Car reviews - Subaru - Impreza - WRX range
4 Dec 2008
AUSTRALIA is such a strong market for Subaru – especially for the Impreza WRX – that the factory in Japan has produced a sharper version specifically for the Australian market in response to calls from local enthusiasts that the previous model was “too soft”.
Only 15 months after introducing the third-generation WRX hatch to lukewarm reviews, Subaru Australia has this week launched the sportier 2009 model year update with a big boost in power, revised steering and a stiffer suspension package in a bid to reclaim its credibility.
At the same time, the company has finally released the long-awaited sedan version, which should ensure a large increase in sales because the previous-generation sedan was the bodystyle of choice for more than 90 per cent of WRX buyers.
Not that Subaru needs much help in Australia as it is still on track to post an 11th successive year of record sales here despite the market downturn.
The arrival of the WRX sedan completes the Impreza line-up and the good news for buyers is that, while offering more performance, Subaru Australia has been able to hold its pricing – at least for the next four months – so both the MY09 sedan and hatch are now on sale at the original launch price of $39,990.
Engine performance takes its biggest leap in the long and gloried history of the WRX thanks to the fitment of the same turbocharger used on the STi version, allowing boost to be increased from 78kPa to 92kPa, as well as a bigger exhaust and catalysts that are claimed to flow 30 per cent better.
What this means to the right foot is that power has increased by 15.4 per cent, from 169kW at 5200rpm to 195kW at 6000rpm, while torque rises by 7.2 per cent, from 320Nm at 2800rpm to 343Nm at 4000rpm.
Not coincidentally, the new outputs for the 2.5-litre flat-four engine are the same as those for the high-performance 2001-2005 model WRX STi, but are still some way short of the current STi’s 221kW and 407Nm (via a cranked-up turbo with 103kPa of boost).
In an apparently retrograde step, the WRX goes back to a five-speed manual gearbox instead of the six-speed unit that has been fitted to the WRX hatchback since it was launched here in September 2007, but Subaru Australia technical chief Derek Ashby claims this is “the transmission of choice for the WRX” with its viscous coupling centre differential, 20kg lighter weight and close-ratio gearing.
To cope with the extra power, both the mainshaft and first gear are now hardened, while a clutch slave cylinder anti-dump valve has been fitted to protect the driveline from shock loading when the clutch is dumped aggressively.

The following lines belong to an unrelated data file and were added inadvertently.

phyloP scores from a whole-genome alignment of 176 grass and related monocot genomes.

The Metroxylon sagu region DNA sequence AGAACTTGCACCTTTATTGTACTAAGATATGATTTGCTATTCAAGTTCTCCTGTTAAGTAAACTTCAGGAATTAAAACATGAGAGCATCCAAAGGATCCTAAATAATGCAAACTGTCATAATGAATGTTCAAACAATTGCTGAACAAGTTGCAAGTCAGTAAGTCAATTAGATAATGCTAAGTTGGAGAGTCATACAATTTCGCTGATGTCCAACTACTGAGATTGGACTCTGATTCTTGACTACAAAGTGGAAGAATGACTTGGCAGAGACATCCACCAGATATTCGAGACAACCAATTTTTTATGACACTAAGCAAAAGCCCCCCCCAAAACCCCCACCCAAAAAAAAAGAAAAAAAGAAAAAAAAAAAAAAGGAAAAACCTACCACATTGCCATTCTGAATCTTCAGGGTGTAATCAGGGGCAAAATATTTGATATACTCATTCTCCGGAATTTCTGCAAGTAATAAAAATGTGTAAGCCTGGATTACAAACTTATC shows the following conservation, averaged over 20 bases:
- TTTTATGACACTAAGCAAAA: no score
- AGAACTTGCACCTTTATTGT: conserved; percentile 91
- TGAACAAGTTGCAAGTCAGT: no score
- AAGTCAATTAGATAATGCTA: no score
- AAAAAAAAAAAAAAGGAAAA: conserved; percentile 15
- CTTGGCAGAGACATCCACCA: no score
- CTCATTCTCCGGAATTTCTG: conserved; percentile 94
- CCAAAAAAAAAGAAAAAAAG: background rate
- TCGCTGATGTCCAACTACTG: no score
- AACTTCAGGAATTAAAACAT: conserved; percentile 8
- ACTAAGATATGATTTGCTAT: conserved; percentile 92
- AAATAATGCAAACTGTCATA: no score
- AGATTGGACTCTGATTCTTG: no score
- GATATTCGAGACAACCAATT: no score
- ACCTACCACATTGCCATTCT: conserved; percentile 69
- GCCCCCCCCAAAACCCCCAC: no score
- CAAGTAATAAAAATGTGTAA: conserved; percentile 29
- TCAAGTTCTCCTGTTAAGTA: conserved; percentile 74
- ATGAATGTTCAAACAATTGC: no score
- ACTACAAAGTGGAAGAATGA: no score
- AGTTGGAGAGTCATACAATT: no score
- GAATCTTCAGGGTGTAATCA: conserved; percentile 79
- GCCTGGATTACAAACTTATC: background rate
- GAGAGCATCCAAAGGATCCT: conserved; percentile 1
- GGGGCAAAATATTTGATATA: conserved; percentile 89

The extra power has certainly produced the desired improvement in acceleration, with the 0-100km/h sprint now taking a claimed 5.3 seconds – half a second faster than the superseded model.
At the same time, fuel consumption and carbon dioxide emissions have been reduced, down from 10.7 to 10.4L/100km and 252 to 247g/km respectively.
The other major changes have taken place with the suspension package, which has been completely retuned with the aim of producing the sharper, more aggressive handling and steering response as previous models.
This includes the fitment of thicker stabiliser bars front and rear, stiffer springs and the fitment of STi top strut mounts. The sock absorbers have “significantly” increased rebound rates at the front to minimise roll and improve turn-in, while the rear damping bump rate has been increased with the aim of improving grip.
The final ingredient in the handling package is the replacement of the previous Yokohama 205/50 tyres with wider 225/45 R17 Dunlop SP Sport 01s.
Adding to the sporty image, Subaru now specifies red brake callipers that show up nicely through the seven-inch ten-spoke alloy wheels.
Visually, the MY09 WRX is easily spotted from the front as it now features the metal-look plastic appliqué spanning the width of the grille and incorporating the Subaru badge that features across the rest of the Impreza range, including the STi.
There is also a WRX badge on the new mesh grille insert, the aforementioned red brake callipers and, of course, the bespoilered boot on the new sedan variant.
Inside, the seats and steering wheel get distinctive red stitching, while the front seats are embroidered with the WRX logo.
For the first time, WRX owners can option their cars with leather upholstery and sunroof ($2500 together), satellite-navigation ($2990) or a combination of all three ($5490).
Technical and feature specifications are identical for the sedan and hatchback models, while the six-speed STi remains unchanged for 2009 because there has been “no negative feedback” from customers about the STi variant.
Subaru Australia managing director Nick Senior said that the new WRX and the sedan had an enthusiastic response from fans when it appeared at the Sydney motor show in October.
“We had an amazing response to the vehicle from enthusiasts, who welcomed the changes,” said Mr Senior.
“And that has been reflected by the interest in our retail network – we have been inundated by enquiry and our website hits have spiked.”
Mr Senior said that, although the sedan overwhelmingly dominated the model split for previous generations (about 95 per cent), he expects that the balance for the third-generation model will ultimately settle at around 50-50.
He forecast that the arrival of the sedan and the extra performance would help boost WRX sales in Australia from the current level of about 80 per month to between 120 and 150 per month.
Subaru Australia expects that, while the traditional WRX buyer will go for the sedan, the hatchback will continue to attract new, female and younger buyers.
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